- Neelys Landing man shot, killed by highway patrol trooper after traffic stop (05/01/16)43
- Cape student sues, accuses school officials of slamming her to ground multiple times (04/28/16)49
- Missouri House votes to allow concealed weapons without permits (04/28/16)8
- River Ridge Winery changes hands (05/02/16)
- Police report filed, but no charges in incident at Cape Central (04/29/16)40
- 2016 All-Missourian Boys Basketball (04/29/16)
- Statement: Man says cops’ good work drove him to grow his own marijuana (05/01/16)1
- Bob Evans restaurant in Cape Girardeau among chain's 21 closings (04/26/16)9
- Senator introduces bill for I-57 that would connect Sikeston with Little Rock (04/28/16)4
- Hopper Road to close for months during construction of Veterans Drive (04/27/16)9
Business memo 12/17/01
Economic outlook conference scheduled
"What's Ahead for the Year 2002?" is the theme of the Fourth Annual Economic Outlook Conference scheduled Feb. 15 on the campus of Southeast Missouri State University.
The conference will be held from 11 a.m. to 1 p.m. in Glenn Auditorium of Robert A. Dempster Hall.
Dr. Michael Owyang, research economist, Federal Reserve Bank of St. Louis, will be key speaker, discussing "The Economy in 2002." Dr. Bruce Domazlicky, director of the center for Economic & Business Research at the Harrison College of Business, will give an address entitled "Why Were Forecasters so Wrong in 2001?" More information on the conference is available contact the Department of Economics, at the university, 651-2181, or Domazlicky, 651-2013.
Cement manufacturer Holnam becomes Holcim
Holnam Inc., one of the nation's largest cement manufacturers, has announced that it has changed its name to Holcim (US) Inc., effective immediately.
The move to a new name is not the result of an ownership change or corporate restructuring. The new identity aligns the company with its corporate parent, originally Holderbank Financier Glaris Ltd., which changed its name to Holcim Ltd. earlier this year. The name Holcim combines "Hol," which derives from the original Holderbank name, and "cim" from ciment, the French word for cement and the company's core product.
The conversion by Holcim Ltd. recognizes the advantages of a strong global brand in an industry that is increasingly competitive. It also establishes a framework to leverage the synergies that can be realized by its group companies under one overarching brand.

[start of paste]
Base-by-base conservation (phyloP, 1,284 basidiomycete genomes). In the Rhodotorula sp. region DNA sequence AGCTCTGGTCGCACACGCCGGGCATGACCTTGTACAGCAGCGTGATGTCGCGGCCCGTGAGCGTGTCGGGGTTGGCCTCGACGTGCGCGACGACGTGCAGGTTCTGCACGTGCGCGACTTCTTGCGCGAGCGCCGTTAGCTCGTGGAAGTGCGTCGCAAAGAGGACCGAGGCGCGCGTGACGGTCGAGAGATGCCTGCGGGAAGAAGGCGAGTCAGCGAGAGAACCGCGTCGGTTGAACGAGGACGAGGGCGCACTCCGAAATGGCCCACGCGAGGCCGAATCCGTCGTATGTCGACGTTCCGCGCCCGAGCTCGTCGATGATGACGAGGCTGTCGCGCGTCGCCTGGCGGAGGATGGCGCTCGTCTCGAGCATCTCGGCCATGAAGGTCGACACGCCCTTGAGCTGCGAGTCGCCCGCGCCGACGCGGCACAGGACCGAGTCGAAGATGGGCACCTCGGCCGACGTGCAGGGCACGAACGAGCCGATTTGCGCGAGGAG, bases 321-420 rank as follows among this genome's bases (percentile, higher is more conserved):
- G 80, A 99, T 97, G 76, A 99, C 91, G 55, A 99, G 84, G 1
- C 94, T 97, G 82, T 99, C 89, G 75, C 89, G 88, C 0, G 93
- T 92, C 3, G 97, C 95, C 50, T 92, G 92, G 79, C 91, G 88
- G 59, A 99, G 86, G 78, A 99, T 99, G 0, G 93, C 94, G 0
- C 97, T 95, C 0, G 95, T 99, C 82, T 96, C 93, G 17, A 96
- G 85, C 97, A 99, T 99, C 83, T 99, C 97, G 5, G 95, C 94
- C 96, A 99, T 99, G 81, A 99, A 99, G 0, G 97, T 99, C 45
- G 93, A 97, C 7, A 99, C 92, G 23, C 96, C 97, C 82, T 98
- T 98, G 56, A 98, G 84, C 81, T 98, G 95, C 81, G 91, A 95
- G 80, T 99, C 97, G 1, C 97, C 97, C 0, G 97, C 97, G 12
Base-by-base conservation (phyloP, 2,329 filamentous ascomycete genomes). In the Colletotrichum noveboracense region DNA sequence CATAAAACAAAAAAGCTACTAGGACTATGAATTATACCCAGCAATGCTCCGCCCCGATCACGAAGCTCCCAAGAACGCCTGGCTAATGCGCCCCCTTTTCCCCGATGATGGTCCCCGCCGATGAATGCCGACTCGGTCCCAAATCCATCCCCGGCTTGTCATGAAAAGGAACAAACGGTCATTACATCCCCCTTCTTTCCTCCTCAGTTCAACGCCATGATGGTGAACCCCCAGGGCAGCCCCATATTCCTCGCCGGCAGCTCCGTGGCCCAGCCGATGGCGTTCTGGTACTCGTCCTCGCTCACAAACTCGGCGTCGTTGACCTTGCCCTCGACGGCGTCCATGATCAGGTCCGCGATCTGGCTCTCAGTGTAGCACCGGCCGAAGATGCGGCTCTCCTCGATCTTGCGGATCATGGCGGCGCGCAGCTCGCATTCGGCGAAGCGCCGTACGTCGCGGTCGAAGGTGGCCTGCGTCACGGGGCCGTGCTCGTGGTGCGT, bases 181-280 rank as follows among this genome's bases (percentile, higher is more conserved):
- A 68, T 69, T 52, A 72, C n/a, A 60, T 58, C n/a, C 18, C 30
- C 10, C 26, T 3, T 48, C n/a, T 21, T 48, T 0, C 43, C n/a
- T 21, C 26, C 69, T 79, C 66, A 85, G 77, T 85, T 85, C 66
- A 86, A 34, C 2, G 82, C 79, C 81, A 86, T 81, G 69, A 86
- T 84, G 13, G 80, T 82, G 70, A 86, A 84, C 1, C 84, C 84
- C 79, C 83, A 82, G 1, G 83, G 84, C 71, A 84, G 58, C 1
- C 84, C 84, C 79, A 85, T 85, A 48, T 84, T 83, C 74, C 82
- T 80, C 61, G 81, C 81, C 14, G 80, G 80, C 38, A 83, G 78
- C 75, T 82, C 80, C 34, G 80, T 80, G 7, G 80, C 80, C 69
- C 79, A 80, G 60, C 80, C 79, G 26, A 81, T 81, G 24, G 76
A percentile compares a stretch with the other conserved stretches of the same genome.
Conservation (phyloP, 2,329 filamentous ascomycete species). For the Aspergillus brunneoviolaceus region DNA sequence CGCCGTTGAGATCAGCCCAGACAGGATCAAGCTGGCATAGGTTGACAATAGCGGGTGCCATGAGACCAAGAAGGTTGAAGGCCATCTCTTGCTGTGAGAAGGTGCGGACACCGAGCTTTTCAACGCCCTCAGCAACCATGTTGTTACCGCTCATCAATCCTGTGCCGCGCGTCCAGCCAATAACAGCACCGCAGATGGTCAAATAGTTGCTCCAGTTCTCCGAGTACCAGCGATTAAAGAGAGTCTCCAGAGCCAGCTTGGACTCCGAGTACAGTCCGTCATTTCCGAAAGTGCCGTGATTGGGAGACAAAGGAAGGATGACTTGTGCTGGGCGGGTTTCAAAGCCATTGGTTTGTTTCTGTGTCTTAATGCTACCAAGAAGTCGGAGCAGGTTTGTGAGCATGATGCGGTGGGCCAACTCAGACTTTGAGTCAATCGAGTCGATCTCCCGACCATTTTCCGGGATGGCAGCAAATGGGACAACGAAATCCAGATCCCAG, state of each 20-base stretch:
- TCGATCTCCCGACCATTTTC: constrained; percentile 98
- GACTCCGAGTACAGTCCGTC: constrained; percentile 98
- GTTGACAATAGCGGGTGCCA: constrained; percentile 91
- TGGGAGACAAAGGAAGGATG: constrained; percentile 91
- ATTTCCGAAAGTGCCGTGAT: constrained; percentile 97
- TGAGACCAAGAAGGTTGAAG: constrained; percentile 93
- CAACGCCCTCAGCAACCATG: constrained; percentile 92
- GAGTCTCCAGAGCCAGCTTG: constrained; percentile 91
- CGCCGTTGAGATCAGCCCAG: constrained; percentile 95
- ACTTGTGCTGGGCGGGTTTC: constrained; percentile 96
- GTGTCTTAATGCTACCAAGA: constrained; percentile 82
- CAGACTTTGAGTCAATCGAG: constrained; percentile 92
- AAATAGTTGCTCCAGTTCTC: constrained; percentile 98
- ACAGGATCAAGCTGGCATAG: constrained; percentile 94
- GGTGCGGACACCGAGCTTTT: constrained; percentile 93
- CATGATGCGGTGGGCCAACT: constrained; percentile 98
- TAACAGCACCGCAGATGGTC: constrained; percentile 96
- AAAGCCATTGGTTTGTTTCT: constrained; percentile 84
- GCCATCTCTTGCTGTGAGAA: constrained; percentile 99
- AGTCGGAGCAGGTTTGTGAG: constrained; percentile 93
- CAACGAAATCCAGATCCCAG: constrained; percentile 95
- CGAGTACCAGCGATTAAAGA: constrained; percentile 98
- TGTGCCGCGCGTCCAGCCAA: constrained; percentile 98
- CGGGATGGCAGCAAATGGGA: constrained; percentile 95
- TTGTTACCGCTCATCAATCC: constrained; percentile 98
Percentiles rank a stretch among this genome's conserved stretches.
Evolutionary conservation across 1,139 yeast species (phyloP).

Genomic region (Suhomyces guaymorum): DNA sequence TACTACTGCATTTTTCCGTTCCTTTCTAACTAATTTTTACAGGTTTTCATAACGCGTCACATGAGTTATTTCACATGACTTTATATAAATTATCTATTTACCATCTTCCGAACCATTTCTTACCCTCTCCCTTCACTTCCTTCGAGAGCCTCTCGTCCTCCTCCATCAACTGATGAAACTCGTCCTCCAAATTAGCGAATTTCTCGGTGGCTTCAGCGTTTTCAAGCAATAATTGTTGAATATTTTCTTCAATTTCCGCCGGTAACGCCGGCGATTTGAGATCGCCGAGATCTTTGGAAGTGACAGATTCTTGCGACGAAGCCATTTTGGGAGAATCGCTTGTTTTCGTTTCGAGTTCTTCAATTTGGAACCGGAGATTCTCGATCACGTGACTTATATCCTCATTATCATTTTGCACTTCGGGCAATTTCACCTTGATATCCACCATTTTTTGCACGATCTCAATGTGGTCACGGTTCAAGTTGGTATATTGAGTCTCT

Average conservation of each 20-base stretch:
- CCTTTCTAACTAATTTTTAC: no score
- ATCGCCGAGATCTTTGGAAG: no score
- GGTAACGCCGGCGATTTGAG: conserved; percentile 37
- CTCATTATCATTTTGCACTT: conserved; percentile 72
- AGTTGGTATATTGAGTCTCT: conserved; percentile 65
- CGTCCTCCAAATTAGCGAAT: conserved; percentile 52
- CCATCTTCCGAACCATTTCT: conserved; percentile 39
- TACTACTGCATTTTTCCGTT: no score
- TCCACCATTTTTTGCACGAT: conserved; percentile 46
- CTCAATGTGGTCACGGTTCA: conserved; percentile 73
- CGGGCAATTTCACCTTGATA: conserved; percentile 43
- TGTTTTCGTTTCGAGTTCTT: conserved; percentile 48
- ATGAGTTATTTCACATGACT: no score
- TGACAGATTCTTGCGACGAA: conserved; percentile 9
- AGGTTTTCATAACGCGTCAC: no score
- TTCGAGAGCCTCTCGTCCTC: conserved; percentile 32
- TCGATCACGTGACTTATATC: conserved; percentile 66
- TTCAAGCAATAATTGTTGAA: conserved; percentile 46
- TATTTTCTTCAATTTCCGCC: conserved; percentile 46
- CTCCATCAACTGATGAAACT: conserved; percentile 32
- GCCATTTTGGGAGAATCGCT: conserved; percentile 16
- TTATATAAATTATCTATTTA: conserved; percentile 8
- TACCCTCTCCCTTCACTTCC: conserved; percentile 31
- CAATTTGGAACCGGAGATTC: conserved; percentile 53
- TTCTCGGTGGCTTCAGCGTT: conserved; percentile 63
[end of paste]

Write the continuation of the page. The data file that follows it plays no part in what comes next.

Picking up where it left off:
"We're proud to adopt this new brand identity," said Paul House, Holcim Inc. president and CEO, "and I'm pleased that our worldwide organization will be united and operating under a common name and brand. It's a significant step in a process designed to move the Holcim organization from a worldwide 'group of companies' to a unified 'worldwide group.'"
Holcim (US) Inc. is one of the nation's leading manufacturers and suppliers of cement and mineral components. The company operates 15 manufacturing plants and over 70 distribution facilities in the United States, and is awaiting permits for a new facility in the Ste. Genevieve, Mo., area.
Spartech wins environmental award
Spartech Corp., with headquarters in St.. Louis, has received the International Association of Plastics Distributors (IAPD) Innovative Environmental Program award.
The award is presented to companies who create new and different ways to recycle thermoplastics, reducing plastic wastes in the environment.
Spartech implemented several new recycling programs last year at various plants, including Cape Girardeau.
"We annually recycle more than 200 million pounds throughout plastic processing segments," said Spartech chairman, president and CEO Bradley B. Buechler.
New skyscraper plans in Chicago
Developer Donald Trump plans to build a 78-story skyscraper on Chicago's riverfront site now occupied by the Chicago Sun-Times building.
The 1,073-foot glass-covered building, called Trump Tower Chicago, would be the city's fourth-tallest skyscraper. The building along the Chicago River is a scaled-back version from Trump's original plans announced in July that indicated it would be the world's tallest building.
The tower's size was reduced when the Sept. 11 terrorist attacks changed viewpoints on skyscrapers.
Charles Reiss, senior vice president of development for the Trump Organization, said scaling back from the original plans made business sense.
-- From staff, wire reports